23 Matching Annotations
  1. Sep 2021
    1. Countries, towns, courts

      Alliteration of "C"

    2. whole world’s

      Alliteration of "W"

    3. well a well-wrought urn

      Alliteration of "W"

    4. tapers too

      Alliteration of "T"

    5. fortune flout

      This is a exmaple of Alliteration, a "repetition of a consonant sound, usually at the beginning of words in close proximity." It is a rhythmical tool that poets use to "underscore key words and ideas."

      Source: Responding to Literature, Richard Abcarian et al

  2. Oct 2020
    1. big bite of her bread-and-butter

      This alliteration highlights the naivete and childishness of Laura's understand of class distinctions. She believes that taking a "big bite of her bread-and-butter" is a form of rebellion against "stupid conventions" and makes her feel "just like a work-girl." Yet contrary to her intentions, the fact that she is able to eat without concern for how the food came to be on her table shows her privileged status. The sheer ridiculousness of the situation clearly steers this depiction of Laura as satire.

  3. Sep 2020
    1. It was now the time of the turn of the tide: and even as I stood there waiting, the broad brown face of the quicksand began to dimple and quiver–the only moving thing in all the horrid place.

      Something that was still begins to "turn", possibly hinting at events turning for the worse. This specific sentence is highlighted by the alliteration of the hard t sound in "time", "turn", and "tide". Furthermore, the peculiar repetitive form in "the of the of the _" emphasizes the intention behind this phrase.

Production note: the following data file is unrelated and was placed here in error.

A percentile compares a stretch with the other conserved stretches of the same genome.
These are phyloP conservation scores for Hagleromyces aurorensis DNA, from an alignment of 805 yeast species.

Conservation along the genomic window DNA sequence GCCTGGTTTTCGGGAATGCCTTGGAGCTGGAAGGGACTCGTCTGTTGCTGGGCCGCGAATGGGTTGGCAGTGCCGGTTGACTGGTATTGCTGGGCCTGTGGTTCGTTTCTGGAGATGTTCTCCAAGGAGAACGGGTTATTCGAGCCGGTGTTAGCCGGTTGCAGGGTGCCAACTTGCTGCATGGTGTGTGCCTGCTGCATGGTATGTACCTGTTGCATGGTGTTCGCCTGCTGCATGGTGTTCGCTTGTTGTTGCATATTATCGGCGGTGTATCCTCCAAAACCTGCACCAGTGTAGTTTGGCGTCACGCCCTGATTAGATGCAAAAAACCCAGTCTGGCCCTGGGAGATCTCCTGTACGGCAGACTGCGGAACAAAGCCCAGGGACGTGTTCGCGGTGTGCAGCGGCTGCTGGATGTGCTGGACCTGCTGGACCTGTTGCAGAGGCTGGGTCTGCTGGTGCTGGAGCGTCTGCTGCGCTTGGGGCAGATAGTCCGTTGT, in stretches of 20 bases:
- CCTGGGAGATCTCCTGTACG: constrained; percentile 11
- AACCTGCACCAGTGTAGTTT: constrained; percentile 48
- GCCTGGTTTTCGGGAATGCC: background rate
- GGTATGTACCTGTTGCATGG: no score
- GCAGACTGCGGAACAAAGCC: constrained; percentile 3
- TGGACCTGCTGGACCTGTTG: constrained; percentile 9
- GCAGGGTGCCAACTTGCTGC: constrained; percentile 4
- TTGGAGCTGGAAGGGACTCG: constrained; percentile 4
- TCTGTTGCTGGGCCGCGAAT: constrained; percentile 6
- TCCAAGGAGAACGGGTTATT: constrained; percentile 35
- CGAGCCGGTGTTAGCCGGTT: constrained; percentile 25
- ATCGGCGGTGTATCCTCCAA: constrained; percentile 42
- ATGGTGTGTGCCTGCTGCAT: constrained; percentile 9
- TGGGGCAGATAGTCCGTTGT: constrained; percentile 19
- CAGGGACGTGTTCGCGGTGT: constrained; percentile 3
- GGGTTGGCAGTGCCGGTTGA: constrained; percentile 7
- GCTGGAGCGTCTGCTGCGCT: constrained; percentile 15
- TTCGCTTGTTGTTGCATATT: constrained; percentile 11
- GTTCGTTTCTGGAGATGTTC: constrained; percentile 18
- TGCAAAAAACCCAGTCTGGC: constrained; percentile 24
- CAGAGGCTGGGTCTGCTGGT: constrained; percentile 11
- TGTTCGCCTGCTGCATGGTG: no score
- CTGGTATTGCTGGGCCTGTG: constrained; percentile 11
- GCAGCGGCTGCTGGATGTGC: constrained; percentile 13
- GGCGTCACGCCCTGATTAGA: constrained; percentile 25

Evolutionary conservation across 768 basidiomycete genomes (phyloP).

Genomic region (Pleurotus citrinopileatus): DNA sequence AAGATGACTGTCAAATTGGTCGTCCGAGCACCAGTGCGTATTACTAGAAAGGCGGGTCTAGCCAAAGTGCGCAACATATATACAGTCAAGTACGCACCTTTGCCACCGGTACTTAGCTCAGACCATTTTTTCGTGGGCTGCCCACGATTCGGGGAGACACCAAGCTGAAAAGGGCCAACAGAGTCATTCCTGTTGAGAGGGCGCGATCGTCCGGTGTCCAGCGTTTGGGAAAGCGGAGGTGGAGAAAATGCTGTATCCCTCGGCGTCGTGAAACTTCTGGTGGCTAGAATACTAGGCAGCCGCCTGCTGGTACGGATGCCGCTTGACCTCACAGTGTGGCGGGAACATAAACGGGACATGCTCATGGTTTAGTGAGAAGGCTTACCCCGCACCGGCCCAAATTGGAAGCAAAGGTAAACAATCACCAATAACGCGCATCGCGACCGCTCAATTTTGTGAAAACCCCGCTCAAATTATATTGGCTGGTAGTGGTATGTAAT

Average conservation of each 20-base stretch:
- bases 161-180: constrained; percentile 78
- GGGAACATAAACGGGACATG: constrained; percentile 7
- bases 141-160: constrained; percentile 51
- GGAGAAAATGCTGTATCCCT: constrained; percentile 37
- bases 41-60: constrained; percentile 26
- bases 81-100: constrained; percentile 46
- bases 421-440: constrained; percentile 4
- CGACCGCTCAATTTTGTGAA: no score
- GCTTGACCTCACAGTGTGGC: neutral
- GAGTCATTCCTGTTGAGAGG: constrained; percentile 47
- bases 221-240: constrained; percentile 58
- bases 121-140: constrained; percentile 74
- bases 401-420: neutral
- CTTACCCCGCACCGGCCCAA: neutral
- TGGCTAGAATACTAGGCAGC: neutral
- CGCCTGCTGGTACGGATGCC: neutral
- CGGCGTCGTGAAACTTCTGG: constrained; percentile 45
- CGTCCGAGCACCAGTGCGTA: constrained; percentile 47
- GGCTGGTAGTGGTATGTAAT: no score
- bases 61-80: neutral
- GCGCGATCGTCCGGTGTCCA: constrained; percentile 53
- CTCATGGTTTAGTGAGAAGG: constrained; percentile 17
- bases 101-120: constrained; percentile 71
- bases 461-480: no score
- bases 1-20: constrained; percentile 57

Collins is clearly hinting to the reader of shifting forces behind the scenes. The "big brown face" could allude to the Indians and the curse of the Diamond.

    1. Never doubt the power of pithy phrases. Maybe movements are made up of many moments. And avoid alliteration, always.

      Greg, this is awesome!

  4. Jul 2020
  5. Oct 2018
    1. What lips my lips have kissed, and where, and why,

      alliteration: what, where, why Question words emphasize the speakers confusion and lost memory. Soft "w" sound indicates calmness. This relatively calm line is interrupted with the harsh "k" sound from the word kissed, perhaps to make it stand out

  6. Sep 2018
    1. Beowulf wæs breme blæd

      A lovely example of the power of alliteration: Beowulf's name is associated even before the hero appears with fame ("Beowulf was breme") and power or renown ("blæd") using sound.

  7. Mar 2018
  8. Apr 2015
  9. Nov 2013